You’ve got to hand it to Microsoft, it knows how to react quickly. The Redmond-based manufacturer has been flip-flopping between Xbox One strategies faster than Usain Bolt in sandals, starting all the way back at E3 where the company controversially defended its abhorrent digital rights management policiesonly to yank them back out a few days later. It later reversed its approach to indie development, and ended up making a handful of other smaller changes in order to remain competitive with a rampant Sony. Today marks its latest bid in the battle against the PlayStation 4, as the firm’s reduced the price of the Xbox One to £399.99 in the UK.

While the discount is exclusive to Britain for the time being, it brings the platform’s entry fee much closer to the Japanese giant’s runaway device. Previously, Microsoft’s challenged console cost £429.99, making this a £30.00 saving against the original recommended retail price. You can still get a PS4 for cheaper, as Sony charges around £349.99 for its device, although the trump card in the Xbox maker’s locker is the inclusion of TitanFall for free, which is sure to propel sales over the coming months. It’s worth stressing that this is a time limited promotion, meaning that once stock has been depleted, the bundle will presumably be discontinued. However, should SCE be concerned?

The Xbox maker insists that today’s move was not propelled by the PS4. However, it’s widely known that Sony’s system is outpacing Microsoft’s at retail at an alarming rate – an unexpected turn of events given the latter’s dominance in key territories such as the UK during the previous generation. The Japanese giant’s black box of tricks current sits at an install base of 5.3 million globally, while its competitor has yet to provide an update since the end of last year, when it announced numbers in the region of 3.9 million.

Perhaps most impressive is that a whopping 500,000 PS4 consoles were sold in the UK in 2013 alone, with that figure leading to a significant advantage in software sales. It’s unsurprising, then, that Microsoft has opted to focus on the British market, where its dominance with the Xbox 360 appears to be fading the fastest. Sales are also flagging a little in North America, where Sony’s system commands a marginal lead as well, but the situation is not quite as dire, as evidenced by the Xbox One’s victory in the December NPD.

Reducing the system’s price and bundling one of this year’s biggest games seems like a smart move, then, but will it have Sony sweating? We daresay that it’ll be keeping a very close eye on the numbers, but we doubt that it’ll be panicking just yet. The problem for the platform holder is that it can’t seem to keep on top of demand, with Amazon.co.uk currently showing a 25th March notification for when stock will next be available online. SCEUK managing director Fergal Gara recently admitted that the issue may not be rectified until April.

And that means that there’s no real reason for the platform holder to respond yet, as it can’t sell stock that it doesn’t have. The move may pressure the company into fast-tracking additional units into the battleground in order to prevent fence-sitters from selecting the Redmond-based manufacturer’s machine instead, but additional incentives will be unnecessary while it can’t even fulfil existing pre-orders. Once interest wanes, it’s then that it may need to start countering with some promotions of its own.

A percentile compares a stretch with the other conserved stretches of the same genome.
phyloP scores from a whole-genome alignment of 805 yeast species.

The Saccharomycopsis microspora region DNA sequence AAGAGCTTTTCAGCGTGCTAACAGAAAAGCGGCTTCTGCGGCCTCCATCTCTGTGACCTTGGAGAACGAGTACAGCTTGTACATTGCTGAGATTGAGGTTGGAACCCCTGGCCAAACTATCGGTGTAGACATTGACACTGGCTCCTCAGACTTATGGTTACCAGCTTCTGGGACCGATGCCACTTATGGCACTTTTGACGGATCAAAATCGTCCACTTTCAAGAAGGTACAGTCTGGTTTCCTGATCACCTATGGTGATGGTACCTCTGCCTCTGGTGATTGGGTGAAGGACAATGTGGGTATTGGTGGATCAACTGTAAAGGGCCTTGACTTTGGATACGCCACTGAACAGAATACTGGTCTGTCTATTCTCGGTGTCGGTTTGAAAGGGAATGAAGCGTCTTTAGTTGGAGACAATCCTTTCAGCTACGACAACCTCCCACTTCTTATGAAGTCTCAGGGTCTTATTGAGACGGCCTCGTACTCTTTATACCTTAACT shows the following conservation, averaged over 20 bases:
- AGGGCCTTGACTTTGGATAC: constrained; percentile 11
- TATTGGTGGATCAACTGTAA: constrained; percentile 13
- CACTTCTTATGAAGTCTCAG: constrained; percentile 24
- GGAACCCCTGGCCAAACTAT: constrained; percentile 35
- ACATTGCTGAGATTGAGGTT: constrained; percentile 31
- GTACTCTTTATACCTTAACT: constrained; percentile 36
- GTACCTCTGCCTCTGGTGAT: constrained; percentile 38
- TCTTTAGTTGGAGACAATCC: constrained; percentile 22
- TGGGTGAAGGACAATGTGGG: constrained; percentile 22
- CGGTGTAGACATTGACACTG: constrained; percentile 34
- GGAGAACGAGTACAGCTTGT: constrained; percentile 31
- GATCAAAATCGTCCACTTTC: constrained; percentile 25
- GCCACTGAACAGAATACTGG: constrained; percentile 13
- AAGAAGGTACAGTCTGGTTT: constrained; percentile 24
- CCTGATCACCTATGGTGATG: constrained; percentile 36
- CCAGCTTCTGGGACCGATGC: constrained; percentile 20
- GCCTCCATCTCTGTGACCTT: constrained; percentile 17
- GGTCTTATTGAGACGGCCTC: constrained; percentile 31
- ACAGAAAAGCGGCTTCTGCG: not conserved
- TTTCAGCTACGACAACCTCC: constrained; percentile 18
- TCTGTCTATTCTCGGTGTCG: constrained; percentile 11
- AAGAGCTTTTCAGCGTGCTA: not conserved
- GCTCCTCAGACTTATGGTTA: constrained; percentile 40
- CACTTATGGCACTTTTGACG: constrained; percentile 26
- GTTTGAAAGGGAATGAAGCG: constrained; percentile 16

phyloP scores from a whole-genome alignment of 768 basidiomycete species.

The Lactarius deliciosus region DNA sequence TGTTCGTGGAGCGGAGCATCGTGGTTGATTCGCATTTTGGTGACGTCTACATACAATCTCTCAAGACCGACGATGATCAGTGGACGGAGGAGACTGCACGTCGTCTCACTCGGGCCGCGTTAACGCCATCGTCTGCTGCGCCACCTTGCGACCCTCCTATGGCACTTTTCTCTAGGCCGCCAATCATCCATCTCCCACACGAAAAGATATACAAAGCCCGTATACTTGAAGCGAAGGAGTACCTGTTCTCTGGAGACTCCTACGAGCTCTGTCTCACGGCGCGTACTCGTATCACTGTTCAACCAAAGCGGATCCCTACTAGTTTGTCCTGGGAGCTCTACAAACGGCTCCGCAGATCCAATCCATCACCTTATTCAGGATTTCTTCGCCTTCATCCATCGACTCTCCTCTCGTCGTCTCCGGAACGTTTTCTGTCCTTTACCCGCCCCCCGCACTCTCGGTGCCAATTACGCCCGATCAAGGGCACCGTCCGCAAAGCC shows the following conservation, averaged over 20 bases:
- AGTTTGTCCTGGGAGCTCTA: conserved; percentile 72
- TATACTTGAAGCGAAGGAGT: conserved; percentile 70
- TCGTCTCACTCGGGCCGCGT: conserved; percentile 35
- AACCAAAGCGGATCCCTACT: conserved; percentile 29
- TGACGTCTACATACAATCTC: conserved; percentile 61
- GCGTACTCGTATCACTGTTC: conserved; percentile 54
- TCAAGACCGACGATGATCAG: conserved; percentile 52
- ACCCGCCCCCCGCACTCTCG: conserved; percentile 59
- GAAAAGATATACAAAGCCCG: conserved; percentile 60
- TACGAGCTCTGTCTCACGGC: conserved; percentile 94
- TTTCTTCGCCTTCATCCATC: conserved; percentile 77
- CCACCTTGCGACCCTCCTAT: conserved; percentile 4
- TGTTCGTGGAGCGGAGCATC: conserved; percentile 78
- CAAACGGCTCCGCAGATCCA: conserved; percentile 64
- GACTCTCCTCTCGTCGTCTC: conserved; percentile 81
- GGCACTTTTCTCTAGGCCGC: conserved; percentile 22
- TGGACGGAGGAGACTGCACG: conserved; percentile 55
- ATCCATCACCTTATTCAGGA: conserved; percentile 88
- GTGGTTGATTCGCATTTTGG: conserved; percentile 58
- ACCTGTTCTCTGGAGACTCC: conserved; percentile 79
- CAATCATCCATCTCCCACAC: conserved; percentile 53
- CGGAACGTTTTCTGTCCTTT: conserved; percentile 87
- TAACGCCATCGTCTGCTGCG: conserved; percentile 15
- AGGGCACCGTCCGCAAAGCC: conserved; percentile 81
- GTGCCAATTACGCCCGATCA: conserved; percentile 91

Assuming that the gap does start to close, of course, the company has options available to it. If Microsoft continues to offer game bundles at £399.99, it could easily add value to its own hardware packages to maintain an advantage over its rival manufacturer. An inFAMOUS: Second Son bundle currently costs £389.99, so the inclusion of the PlayStation Camera or a three month subscription to PlayStation Plus could keep the console’s nose in front of its competitor’s machine. The firm could also include a download code for a game such as Killzone: Shadow Fall or Knack if it feels the need.

The important thing is that it doesn’t panic, as it’s engineered an advantage big enough to force its closest competitor into this response. There’s no doubt that the promotional blitz surrounding TitanFall will give the Xbox One a big injection of interest, but despite the differences being somewhat diminished, Sony still has the advantage of a cheaper, slightly more powerful box. Microsoft’s latest move will level the playing field a little – but the Japanese giant is still very much in charge. That certainly doesn’t give it an excuse to get complacent, though.


Do you think that Sony should be concerned by today’s Xbox One announcements? What should the platform holder do to counter Microsoft’s small price cut? Submit your strategies in the comments section below.

Should Sony react to today’s Xbox One price cut? (87 votes)

Yes, the platform holder’s leading position is now in threat

9%

Hmm, I’ll wait and see

18%

No, the company is still selling more units than it can make

72%

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